• Don’t store Cialis in the bathroom. Heat and moisture, both of which are common in a bathroom setting, can damage medication and cause it to go bad faster. Make sure not to store Cialis or other medication in your bathroom cabinet or other damp places.

  • Keep Cialis out of reach of children. Cialis and other ED medications are not suitable for children. If you live in a house with children, store Cialis or any other medication out of their sight, ideally in a locked cabinet or medicine box.

  • Keep Cialis inside its original container. Avoid storing Cialis inside a pill organizer or other type of dispenser. Instead, keep it inside its original container and take each Cialis tablet out as needed.

How to Dispose of Expired Cialis

If you’ve found expired Cialis, generic tadalafil or other ED medications in your home, it’s better to dispose of it than to use it after its expiration date. 

Cialis is not on the FDA’s flush list, meaning it can be disposed of in the trash and doesn’t need to be flushed down the toilet. 

You can dispose of Cialis and other expired ED medications by taking them to a drug take back location. This page from the FDA explains how you can find nearby drug take back locations in your area.

If no drug take back location is available, you can dispose of expired Cialis or other medication in your home by following these steps:

  • Mix the medication with an unappealing substance. This prevents other people from accessing the medication. You can mix the unused tablets or capsules with dirt, cat litter or coffee grounds. Make sure not to mix the medication whole, but rather with things like dirt, spent coffee grounds or even cat litter. If they’re tablets or capsules, don’t crush them.

  • Store the mixture in a sealed container. Place the mix of medication and dirt, cat litter or coffee grounds into a sealed plastic bag or other secure container.

  • Dispose of the container in your household trash. From here, dispose of the trash as normal. Make sure to scratch out your name and other information from the label before disposing of your medication’s packaging.

Some pharmacies offer expired medicine drop-off boxes and other programs for you to dispose of medication safely. You can contact your local pharmacy to find out if they may be able to help you dispose of expired Cialis.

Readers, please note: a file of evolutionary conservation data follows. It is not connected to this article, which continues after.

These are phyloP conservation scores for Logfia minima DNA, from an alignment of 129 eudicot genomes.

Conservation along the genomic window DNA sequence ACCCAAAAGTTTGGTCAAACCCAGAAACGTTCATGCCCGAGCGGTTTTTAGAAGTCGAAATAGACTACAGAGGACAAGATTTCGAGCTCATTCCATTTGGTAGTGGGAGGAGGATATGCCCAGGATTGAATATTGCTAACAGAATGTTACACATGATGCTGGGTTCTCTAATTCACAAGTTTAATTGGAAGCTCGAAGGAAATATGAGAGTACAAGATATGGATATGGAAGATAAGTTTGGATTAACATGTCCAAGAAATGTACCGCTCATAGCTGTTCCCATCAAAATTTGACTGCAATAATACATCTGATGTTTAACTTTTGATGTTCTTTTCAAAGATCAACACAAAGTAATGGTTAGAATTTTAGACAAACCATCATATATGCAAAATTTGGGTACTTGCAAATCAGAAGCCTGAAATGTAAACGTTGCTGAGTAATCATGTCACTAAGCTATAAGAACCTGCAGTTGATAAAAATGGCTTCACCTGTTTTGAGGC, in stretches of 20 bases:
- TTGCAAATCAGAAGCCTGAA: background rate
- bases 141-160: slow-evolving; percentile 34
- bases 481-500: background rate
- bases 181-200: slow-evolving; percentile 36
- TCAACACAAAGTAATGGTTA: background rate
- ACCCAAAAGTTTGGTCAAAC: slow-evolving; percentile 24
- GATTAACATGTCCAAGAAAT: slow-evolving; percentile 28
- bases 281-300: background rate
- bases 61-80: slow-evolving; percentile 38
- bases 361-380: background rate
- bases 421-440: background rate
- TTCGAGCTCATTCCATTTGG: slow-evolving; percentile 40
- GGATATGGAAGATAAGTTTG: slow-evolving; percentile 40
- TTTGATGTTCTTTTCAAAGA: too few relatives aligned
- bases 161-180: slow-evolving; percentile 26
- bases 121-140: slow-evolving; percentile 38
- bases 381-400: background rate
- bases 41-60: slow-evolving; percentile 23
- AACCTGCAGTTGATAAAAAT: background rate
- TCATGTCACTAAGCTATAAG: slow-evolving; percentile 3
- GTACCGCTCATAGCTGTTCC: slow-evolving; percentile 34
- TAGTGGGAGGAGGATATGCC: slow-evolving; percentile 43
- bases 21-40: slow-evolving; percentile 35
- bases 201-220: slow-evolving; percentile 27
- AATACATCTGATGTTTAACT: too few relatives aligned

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Does Cialis Expire?

Like other medications, Cialis can expire. To avoid ending up with Calis pills that have expired, make a note of its expiry date and try to use each pack before it expires. 

If you have expired Cialis, you can get rid of it safely by following the disposal instructions above. 

We offer Cialis, Viagra and other ED medications online, following a consultation with a licensed healthcare provider who will determine if a prescription is appropriate. 

Worried about ED? You can learn more about treating erectile dysfunction using Cialis and other medications in our guide to the most common ED treatments and drugs

5 Sources

Hims & Hers has strict sourcing guidelines to ensure our content is accurate and current. We rely on peer-reviewed studies, academic research institutions, and medical associations. We strive to use primary sources and refrain from using tertiary references.

  1. CIALIS (tadalafil) tablets, for oral use. (2018, February). Retrieved from https://www.accessdata.fda.gov/drugsatfda_docs/label/2018/021368s030lbl.pdf
  2. Tadalafil. (2016, April 15). Retrieved from https://medlineplus.gov/druginfo/meds/a604008.html
  3. Don’t Be Tempted to Use Expired Medicines. (2021, February 8). Retrieved from https://www.fda.gov/drugs/special-features/dont-be-tempted-use-expired-medicines
  4. Storing your medicines. (2020, January 23). Retrieved from https://medlineplus.gov/ency/patientinstructions/000534.htm
  5. Drug Disposal: Drug Take Back Locations. (2020, October 15). Retrieved from https://www.fda.gov/drugs/disposal-unused-medicines-what-you-should-know/drug-disposal-drug-take-back-locations |Drug Disposal: Dispose "Non-Flush List" Medicine in Trash. (2018, December 20). Retrieved from https://www.fda.gov/drugs/disposal-unused-medicines-what-you-should-know/drug-disposal-dispose-non-flush-list-medicine-trash
What’s next?

This article is for informational purposes only and does not constitute medical advice. The information contained herein is not a substitute for and should never be relied upon for professional medical advice. Always talk to your doctor about the risks and benefits of any treatment.